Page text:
Samsung plans to launch a programme to sell refurbished used versions of its premium smartphones by next year, a source has told Reuters.
The South Korean technology firm is looking for ways to sustain earnings momentum after reviving its mobile profits by restructuring its product line-up.
As growth in the global smartphone market hits a plateau, Samsung wants to maximise its cost efficiency and keep operating margins above 10%.
The world’s top smartphone maker will refurbish expensive phones returned to the company by users who signed up for one-year upgrade programmes in markets such as South Korea and the US. Samsung would then re-sell these phones at a lower price, the source said.
The person declined to say how big a discount the refurbished phones would be sold at, which markets the phones would be sold in or how many refurbished devices Samsung could sell.
A Samsung spokeswoman said the company does not comment on speculation.
It was not clear to what extent the phones would be altered, but refurbished phones typically are fitted with parts such as a new casing or battery.
Rival Apple’s iPhone has a resale value of around 69% of its original price after about one year from launch, while Samsung’s Galaxy sells for 51% of the original price in the US market, according to BNP Paribas.
Refurbished phones could help vendors such as Samsung boost their presence in emerging markets such as India, where expensive devices costing $800 (€700) or so are beyond most buyers.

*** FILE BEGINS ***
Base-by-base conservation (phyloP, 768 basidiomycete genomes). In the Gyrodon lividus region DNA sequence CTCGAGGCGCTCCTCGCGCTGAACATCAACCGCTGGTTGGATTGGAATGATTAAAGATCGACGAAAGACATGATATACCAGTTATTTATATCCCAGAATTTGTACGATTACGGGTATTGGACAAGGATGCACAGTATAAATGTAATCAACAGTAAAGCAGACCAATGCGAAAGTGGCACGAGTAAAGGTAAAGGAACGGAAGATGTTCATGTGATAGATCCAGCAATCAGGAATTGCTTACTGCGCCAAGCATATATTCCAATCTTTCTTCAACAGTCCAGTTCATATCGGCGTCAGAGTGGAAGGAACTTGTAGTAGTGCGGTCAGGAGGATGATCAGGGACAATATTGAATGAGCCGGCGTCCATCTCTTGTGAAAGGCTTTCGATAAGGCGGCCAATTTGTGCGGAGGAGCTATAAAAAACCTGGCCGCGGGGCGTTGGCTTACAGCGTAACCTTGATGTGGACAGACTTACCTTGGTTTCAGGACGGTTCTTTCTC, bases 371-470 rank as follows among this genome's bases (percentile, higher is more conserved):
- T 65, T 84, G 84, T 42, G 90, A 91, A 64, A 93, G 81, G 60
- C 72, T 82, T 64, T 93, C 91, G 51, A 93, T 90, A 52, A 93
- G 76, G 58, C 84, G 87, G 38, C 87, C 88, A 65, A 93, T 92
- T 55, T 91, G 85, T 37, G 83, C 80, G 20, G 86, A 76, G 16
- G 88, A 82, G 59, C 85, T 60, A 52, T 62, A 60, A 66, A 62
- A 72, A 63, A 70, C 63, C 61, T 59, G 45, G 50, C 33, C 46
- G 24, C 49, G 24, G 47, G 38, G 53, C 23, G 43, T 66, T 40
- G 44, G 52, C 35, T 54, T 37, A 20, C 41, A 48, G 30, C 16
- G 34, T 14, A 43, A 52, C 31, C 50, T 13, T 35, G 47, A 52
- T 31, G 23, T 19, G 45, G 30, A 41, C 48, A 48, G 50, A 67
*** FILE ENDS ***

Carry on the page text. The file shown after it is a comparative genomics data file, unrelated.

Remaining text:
Apple sells refurbished iPhones in a number of markets including the US, but does not disclose sales figures. It is trying to sell such iPhones in India, where the average smartphone sells for less than $90.
Selling used phones could help Samsung fend off lower-cost Chinese rivals that have been eating into its market share, and free up some capital to invest elsewhere or boost marketing expenditure.
Deloitte says the used smartphone market will be worth more than $17bn this year, with 120 million devices sold or traded into manufacturers or carriers — around 8% of total smartphone sales.
Some market experts expect the used market to grow fast as there are fewer technology breakthroughs.
“Some consumers may prefer to buy refurbished, used premium models in lieu of new budget brands, possibly cannibalising sales of new devices from those budget manufacturers,” Deloitte said in a report.
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